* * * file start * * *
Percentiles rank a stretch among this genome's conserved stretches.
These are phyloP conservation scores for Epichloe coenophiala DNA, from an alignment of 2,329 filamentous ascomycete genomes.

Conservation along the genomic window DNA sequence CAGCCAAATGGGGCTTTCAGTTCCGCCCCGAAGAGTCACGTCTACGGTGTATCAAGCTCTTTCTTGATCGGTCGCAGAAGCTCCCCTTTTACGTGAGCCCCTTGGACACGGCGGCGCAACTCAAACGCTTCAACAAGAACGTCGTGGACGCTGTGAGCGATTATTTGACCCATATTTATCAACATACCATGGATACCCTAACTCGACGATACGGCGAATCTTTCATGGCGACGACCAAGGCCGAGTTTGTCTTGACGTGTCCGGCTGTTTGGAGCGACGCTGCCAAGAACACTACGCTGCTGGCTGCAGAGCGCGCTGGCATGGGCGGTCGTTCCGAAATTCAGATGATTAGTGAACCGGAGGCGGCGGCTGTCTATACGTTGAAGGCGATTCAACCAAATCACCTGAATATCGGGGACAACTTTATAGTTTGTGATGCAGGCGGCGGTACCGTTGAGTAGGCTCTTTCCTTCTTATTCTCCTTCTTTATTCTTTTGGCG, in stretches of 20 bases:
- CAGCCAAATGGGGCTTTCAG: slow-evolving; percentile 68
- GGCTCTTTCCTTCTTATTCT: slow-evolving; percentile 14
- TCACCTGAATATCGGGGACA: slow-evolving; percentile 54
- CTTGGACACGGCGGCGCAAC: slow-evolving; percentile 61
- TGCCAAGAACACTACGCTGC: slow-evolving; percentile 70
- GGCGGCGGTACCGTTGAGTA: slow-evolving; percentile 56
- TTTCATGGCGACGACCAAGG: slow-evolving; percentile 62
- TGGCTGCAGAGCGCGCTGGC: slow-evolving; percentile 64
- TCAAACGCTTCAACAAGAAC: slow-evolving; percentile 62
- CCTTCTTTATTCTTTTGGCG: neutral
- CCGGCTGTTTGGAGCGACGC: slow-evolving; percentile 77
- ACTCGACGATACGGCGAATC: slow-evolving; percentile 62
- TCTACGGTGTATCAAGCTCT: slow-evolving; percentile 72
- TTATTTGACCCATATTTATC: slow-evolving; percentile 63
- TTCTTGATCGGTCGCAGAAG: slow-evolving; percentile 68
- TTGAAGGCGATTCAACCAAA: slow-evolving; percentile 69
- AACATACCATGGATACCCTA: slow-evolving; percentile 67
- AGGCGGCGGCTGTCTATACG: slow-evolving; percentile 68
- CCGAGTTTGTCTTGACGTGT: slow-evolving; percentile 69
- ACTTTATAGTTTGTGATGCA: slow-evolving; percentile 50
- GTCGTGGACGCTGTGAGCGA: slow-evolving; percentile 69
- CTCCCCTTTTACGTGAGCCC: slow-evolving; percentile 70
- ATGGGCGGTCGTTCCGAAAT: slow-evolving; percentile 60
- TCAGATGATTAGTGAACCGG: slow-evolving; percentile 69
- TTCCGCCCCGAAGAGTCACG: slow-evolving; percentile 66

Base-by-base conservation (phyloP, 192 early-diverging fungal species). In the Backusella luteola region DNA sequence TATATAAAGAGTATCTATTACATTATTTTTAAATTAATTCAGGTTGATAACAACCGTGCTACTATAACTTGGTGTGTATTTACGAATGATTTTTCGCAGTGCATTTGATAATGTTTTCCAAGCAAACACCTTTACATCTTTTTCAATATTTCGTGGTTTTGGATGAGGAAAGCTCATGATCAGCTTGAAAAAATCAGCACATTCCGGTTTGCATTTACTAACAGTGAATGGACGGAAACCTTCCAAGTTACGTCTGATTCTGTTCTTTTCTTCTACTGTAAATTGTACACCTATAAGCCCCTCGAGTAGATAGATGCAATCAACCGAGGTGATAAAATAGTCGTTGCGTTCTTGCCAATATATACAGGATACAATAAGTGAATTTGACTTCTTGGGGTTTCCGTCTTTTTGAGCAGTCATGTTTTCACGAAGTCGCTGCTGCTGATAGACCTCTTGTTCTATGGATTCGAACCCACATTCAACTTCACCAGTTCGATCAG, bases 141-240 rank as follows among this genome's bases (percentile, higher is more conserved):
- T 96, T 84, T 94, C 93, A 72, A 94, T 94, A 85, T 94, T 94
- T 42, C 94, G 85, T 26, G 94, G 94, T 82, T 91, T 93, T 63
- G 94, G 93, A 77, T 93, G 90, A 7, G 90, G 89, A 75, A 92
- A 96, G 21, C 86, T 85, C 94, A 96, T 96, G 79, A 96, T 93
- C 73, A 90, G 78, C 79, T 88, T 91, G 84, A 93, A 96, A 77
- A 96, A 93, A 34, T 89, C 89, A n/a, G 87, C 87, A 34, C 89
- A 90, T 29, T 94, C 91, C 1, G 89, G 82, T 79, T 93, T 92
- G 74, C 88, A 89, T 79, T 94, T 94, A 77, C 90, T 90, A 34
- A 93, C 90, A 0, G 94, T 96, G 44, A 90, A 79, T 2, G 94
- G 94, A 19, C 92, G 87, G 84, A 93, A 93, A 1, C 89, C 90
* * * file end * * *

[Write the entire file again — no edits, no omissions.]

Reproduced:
Percentiles rank a stretch among this genome's conserved stretches.
These are phyloP conservation scores for Epichloe coenophiala DNA, from an alignment of 2,329 filamentous ascomycete genomes.

Conservation along the genomic window DNA sequence CAGCCAAATGGGGCTTTCAGTTCCGCCCCGAAGAGTCACGTCTACGGTGTATCAAGCTCTTTCTTGATCGGTCGCAGAAGCTCCCCTTTTACGTGAGCCCCTTGGACACGGCGGCGCAACTCAAACGCTTCAACAAGAACGTCGTGGACGCTGTGAGCGATTATTTGACCCATATTTATCAACATACCATGGATACCCTAACTCGACGATACGGCGAATCTTTCATGGCGACGACCAAGGCCGAGTTTGTCTTGACGTGTCCGGCTGTTTGGAGCGACGCTGCCAAGAACACTACGCTGCTGGCTGCAGAGCGCGCTGGCATGGGCGGTCGTTCCGAAATTCAGATGATTAGTGAACCGGAGGCGGCGGCTGTCTATACGTTGAAGGCGATTCAACCAAATCACCTGAATATCGGGGACAACTTTATAGTTTGTGATGCAGGCGGCGGTACCGTTGAGTAGGCTCTTTCCTTCTTATTCTCCTTCTTTATTCTTTTGGCG, in stretches of 20 bases:
- CAGCCAAATGGGGCTTTCAG: slow-evolving; percentile 68
- GGCTCTTTCCTTCTTATTCT: slow-evolving; percentile 14
- TCACCTGAATATCGGGGACA: slow-evolving; percentile 54
- CTTGGACACGGCGGCGCAAC: slow-evolving; percentile 61
- TGCCAAGAACACTACGCTGC: slow-evolving; percentile 70
- GGCGGCGGTACCGTTGAGTA: slow-evolving; percentile 56
- TTTCATGGCGACGACCAAGG: slow-evolving; percentile 62
- TGGCTGCAGAGCGCGCTGGC: slow-evolving; percentile 64
- TCAAACGCTTCAACAAGAAC: slow-evolving; percentile 62
- CCTTCTTTATTCTTTTGGCG: neutral
- CCGGCTGTTTGGAGCGACGC: slow-evolving; percentile 77
- ACTCGACGATACGGCGAATC: slow-evolving; percentile 62
- TCTACGGTGTATCAAGCTCT: slow-evolving; percentile 72
- TTATTTGACCCATATTTATC: slow-evolving; percentile 63
- TTCTTGATCGGTCGCAGAAG: slow-evolving; percentile 68
- TTGAAGGCGATTCAACCAAA: slow-evolving; percentile 69
- AACATACCATGGATACCCTA: slow-evolving; percentile 67
- AGGCGGCGGCTGTCTATACG: slow-evolving; percentile 68
- CCGAGTTTGTCTTGACGTGT: slow-evolving; percentile 69
- ACTTTATAGTTTGTGATGCA: slow-evolving; percentile 50
- GTCGTGGACGCTGTGAGCGA: slow-evolving; percentile 69
- CTCCCCTTTTACGTGAGCCC: slow-evolving; percentile 70
- ATGGGCGGTCGTTCCGAAAT: slow-evolving; percentile 60
- TCAGATGATTAGTGAACCGG: slow-evolving; percentile 69
- TTCCGCCCCGAAGAGTCACG: slow-evolving; percentile 66

Base-by-base conservation (phyloP, 192 early-diverging fungal species). In the Backusella luteola region DNA sequence TATATAAAGAGTATCTATTACATTATTTTTAAATTAATTCAGGTTGATAACAACCGTGCTACTATAACTTGGTGTGTATTTACGAATGATTTTTCGCAGTGCATTTGATAATGTTTTCCAAGCAAACACCTTTACATCTTTTTCAATATTTCGTGGTTTTGGATGAGGAAAGCTCATGATCAGCTTGAAAAAATCAGCACATTCCGGTTTGCATTTACTAACAGTGAATGGACGGAAACCTTCCAAGTTACGTCTGATTCTGTTCTTTTCTTCTACTGTAAATTGTACACCTATAAGCCCCTCGAGTAGATAGATGCAATCAACCGAGGTGATAAAATAGTCGTTGCGTTCTTGCCAATATATACAGGATACAATAAGTGAATTTGACTTCTTGGGGTTTCCGTCTTTTTGAGCAGTCATGTTTTCACGAAGTCGCTGCTGCTGATAGACCTCTTGTTCTATGGATTCGAACCCACATTCAACTTCACCAGTTCGATCAG, bases 141-240 rank as follows among this genome's bases (percentile, higher is more conserved):
- T 96, T 84, T 94, C 93, A 72, A 94, T 94, A 85, T 94, T 94
- T 42, C 94, G 85, T 26, G 94, G 94, T 82, T 91, T 93, T 63
- G 94, G 93, A 77, T 93, G 90, A 7, G 90, G 89, A 75, A 92
- A 96, G 21, C 86, T 85, C 94, A 96, T 96, G 79, A 96, T 93
- C 73, A 90, G 78, C 79, T 88, T 91, G 84, A 93, A 96, A 77
- A 96, A 93, A 34, T 89, C 89, A n/a, G 87, C 87, A 34, C 89
- A 90, T 29, T 94, C 91, C 1, G 89, G 82, T 79, T 93, T 92
- G 74, C 88, A 89, T 79, T 94, T 94, A 77, C 90, T 90, A 34
- A 93, C 90, A 0, G 94, T 96, G 44, A 90, A 79, T 2, G 94
- G 94, A 19, C 92, G 87, G 84, A 93, A 93, A 1, C 89, C 90